Many times, managers remember what used to occur in the past. A manager might be making decisions based on events that happened five or even 25 years ago.
Make sure to take the time to validate the company's current procedures. Do not accept what is written in policy or procedure manuals. If you are lucky enough to have one, use it as a starting point, but make sure to check all instructions with the people who actually are assigned to do the work.
The documentation of the company's processes can be divided into four sections.
1. Technology - What equipment and applications do you have?
2. Processes - How do you do the work, and what forms do you use?
3. Interviews - How well do things work, what does not work, what needs to be improved, where are the gaps in the current procedures?
4. Activity - How much is done and when?
The end result is an accurate picture of how the business operates today. This becomes the foundation for determining what is needed going forward, what if anything can be done to improve operations in the short term, and what functions are no longer necessary for the enterprise.
How To Get ThereThe first step will be to screen the vendors. You are looking for a small group of viable alternatives from which you can select a software partner. While you may be tempted to select the first software package that meets your basic requirements, be patient. Try reviewing five to eight software packages to make sure you have a choice without confusing the issue.
Reference checking is a task that can be easily spread throughout your operation. It gives many people the ability to see their impact on the process and to create ownership in the solution.
Planning for and reviewing demonstrations can be a very re-warding experience if done right. If not, they are often a waste of time. Sometimes, they can lead you to poor decisions based on subjective rather than objective measures.
Part of completing this process requires planning for the conversion and implementation. There is no better time to do this than while negotiations are ongoing. By integrating these tasks, your organization will be able to get the best deal consistent with giving the vendor a fair deal as well.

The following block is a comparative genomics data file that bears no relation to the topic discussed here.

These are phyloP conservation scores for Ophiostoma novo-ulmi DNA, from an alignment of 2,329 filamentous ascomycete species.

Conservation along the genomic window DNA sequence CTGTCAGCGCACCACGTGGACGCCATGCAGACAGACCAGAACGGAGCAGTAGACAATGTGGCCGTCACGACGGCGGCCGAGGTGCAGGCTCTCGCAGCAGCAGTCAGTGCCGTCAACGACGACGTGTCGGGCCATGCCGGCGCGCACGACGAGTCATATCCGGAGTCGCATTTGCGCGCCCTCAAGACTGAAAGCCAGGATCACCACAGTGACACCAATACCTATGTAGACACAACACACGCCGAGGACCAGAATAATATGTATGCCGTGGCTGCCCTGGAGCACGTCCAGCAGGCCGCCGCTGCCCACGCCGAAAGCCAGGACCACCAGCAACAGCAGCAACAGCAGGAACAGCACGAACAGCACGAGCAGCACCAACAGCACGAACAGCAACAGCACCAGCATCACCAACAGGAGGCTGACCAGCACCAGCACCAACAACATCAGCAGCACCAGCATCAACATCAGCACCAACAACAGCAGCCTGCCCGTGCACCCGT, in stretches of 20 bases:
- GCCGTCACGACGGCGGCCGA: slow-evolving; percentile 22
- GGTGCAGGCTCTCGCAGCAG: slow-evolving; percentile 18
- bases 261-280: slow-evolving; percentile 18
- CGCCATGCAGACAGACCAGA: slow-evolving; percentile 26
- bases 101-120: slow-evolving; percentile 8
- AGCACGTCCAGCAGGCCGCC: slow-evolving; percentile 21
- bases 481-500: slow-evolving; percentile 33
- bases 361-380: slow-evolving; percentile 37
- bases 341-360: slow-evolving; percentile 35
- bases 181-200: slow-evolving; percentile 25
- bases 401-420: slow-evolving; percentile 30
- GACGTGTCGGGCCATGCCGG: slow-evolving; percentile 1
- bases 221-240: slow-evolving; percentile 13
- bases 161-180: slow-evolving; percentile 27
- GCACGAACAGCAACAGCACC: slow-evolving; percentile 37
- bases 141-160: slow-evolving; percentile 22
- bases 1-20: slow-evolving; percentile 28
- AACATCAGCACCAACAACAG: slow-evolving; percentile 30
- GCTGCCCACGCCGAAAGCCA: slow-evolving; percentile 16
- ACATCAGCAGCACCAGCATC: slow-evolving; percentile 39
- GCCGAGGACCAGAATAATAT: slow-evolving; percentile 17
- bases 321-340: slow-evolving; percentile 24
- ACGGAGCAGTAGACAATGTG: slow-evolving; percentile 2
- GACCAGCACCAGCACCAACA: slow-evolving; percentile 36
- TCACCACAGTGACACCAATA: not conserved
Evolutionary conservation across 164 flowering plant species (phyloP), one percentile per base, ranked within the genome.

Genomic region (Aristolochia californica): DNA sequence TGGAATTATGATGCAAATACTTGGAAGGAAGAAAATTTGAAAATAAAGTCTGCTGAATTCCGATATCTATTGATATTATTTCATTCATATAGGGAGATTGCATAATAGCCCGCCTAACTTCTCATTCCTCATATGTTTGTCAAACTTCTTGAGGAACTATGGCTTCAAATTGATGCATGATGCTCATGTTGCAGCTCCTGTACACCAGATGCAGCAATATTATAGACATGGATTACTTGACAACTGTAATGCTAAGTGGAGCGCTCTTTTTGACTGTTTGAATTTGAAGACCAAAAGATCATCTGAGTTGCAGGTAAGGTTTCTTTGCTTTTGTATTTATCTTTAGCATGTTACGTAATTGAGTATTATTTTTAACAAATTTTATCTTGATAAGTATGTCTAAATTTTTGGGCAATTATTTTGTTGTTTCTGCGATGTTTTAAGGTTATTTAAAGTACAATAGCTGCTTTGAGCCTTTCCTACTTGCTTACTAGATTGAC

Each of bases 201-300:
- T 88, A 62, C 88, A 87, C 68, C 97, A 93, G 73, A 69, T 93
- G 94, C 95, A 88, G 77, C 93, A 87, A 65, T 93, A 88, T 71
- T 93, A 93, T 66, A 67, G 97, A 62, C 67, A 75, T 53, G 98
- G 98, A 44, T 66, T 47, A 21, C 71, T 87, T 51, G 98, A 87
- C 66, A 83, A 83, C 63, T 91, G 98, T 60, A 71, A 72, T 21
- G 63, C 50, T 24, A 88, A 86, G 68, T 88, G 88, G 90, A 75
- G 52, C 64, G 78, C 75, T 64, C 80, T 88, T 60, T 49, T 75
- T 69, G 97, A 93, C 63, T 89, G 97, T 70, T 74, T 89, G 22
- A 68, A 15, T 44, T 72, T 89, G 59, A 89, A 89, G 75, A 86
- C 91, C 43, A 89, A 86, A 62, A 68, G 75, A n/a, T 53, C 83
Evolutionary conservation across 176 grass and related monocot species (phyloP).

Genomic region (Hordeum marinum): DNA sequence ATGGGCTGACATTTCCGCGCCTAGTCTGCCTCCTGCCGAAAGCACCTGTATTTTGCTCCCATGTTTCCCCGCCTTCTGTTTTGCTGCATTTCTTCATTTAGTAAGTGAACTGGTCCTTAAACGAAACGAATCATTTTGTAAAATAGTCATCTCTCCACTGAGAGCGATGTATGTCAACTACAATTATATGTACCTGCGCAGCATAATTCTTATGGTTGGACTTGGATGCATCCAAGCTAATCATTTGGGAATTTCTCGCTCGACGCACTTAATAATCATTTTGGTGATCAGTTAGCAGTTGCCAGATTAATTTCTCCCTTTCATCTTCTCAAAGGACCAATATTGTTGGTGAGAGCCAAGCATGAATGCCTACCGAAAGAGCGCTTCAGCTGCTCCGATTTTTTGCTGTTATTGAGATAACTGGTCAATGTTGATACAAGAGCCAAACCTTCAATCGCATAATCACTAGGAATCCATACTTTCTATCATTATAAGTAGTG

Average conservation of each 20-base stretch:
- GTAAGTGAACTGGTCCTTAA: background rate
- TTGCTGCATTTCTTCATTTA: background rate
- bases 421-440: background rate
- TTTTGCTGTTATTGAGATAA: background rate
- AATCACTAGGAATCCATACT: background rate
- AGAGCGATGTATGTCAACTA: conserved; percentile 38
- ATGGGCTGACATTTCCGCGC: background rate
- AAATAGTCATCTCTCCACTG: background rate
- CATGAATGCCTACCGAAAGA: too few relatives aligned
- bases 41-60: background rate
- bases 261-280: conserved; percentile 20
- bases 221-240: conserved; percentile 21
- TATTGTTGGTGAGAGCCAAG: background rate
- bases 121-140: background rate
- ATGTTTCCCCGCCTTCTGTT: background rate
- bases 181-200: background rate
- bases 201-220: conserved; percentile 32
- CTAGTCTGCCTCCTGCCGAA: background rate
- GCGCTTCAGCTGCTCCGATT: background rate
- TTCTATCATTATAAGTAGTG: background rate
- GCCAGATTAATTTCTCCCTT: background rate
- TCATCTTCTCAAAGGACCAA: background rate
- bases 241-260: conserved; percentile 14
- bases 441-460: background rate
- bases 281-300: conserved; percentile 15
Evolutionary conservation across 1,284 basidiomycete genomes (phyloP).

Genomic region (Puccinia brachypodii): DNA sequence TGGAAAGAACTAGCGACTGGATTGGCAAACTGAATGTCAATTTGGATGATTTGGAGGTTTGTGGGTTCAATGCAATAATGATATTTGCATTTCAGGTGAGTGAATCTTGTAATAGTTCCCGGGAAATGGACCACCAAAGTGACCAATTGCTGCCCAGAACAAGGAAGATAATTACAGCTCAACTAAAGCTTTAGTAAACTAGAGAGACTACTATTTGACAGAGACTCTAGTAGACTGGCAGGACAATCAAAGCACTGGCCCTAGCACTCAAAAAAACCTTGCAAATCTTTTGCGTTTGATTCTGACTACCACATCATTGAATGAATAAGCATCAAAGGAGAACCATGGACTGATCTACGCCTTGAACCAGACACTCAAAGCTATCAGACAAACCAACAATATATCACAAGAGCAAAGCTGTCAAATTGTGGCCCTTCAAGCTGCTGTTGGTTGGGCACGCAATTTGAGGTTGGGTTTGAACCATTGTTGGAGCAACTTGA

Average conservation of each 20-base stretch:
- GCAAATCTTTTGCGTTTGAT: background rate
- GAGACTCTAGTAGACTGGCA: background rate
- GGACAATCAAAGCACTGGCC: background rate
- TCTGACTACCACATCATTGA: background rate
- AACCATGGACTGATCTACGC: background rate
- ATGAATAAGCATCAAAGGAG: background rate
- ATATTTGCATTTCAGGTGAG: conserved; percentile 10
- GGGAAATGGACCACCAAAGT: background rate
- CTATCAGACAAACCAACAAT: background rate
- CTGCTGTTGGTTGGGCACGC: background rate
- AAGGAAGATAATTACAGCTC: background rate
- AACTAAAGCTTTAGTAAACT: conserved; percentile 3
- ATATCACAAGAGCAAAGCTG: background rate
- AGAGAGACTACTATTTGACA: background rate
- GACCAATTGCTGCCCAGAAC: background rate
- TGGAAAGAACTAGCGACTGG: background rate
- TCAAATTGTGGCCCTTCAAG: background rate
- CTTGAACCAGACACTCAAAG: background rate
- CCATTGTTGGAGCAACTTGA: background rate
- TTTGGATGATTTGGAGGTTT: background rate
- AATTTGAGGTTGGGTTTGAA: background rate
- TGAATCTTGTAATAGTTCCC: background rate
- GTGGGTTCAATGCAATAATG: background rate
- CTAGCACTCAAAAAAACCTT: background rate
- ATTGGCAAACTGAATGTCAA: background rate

At the end of this process you will know you have selected a viable software solution for your organization. You will have "buy in" from your management team and your staff, and the selected vendor will know you have done your homework and laid the groundwork for a successful implementation.
Now it is time to make it work. Be prepared to be flexible. In software implementation projects, like nowhere else, there are always little surprises. If you expect surprises along the way, they will not seem like obstacles to the team, just part of the process to overcome. Be willing to work with your team (including the vendor) to fix anything that comes along.
Do not shortchange training or "playtime" on your new system. It will take time for everything to sort itself out. Give yourself the time. This is too important to rush.
Experience shows that during the actual implementation, there will be a great deal of anxiety. Everyone is fearful of change, no matter how prepared they are. Let people grumble. Listen to their concerns. Just do not panic.
In a very short period of time, problems should become fewer and occur further apart. Soon, the complaints should die down. And, before you know it, everyone will begin to wonder how your company ever got along with the old system. As people become comfortable, the operations will run more smoothly, productivity gains will be realized, and the pain of conversion will be but a dim memory.
This article is excerpted from the introduction to Software Selection by Steve Epner, published by the Brown Smith Wallace Consulting Group, St. Louis. For more information on the handbook, visit http://software4distributors.com (Distribution Software Guide) or http://bswllc.com (Brown Smith Wallace).
Publication date: 05/31/2004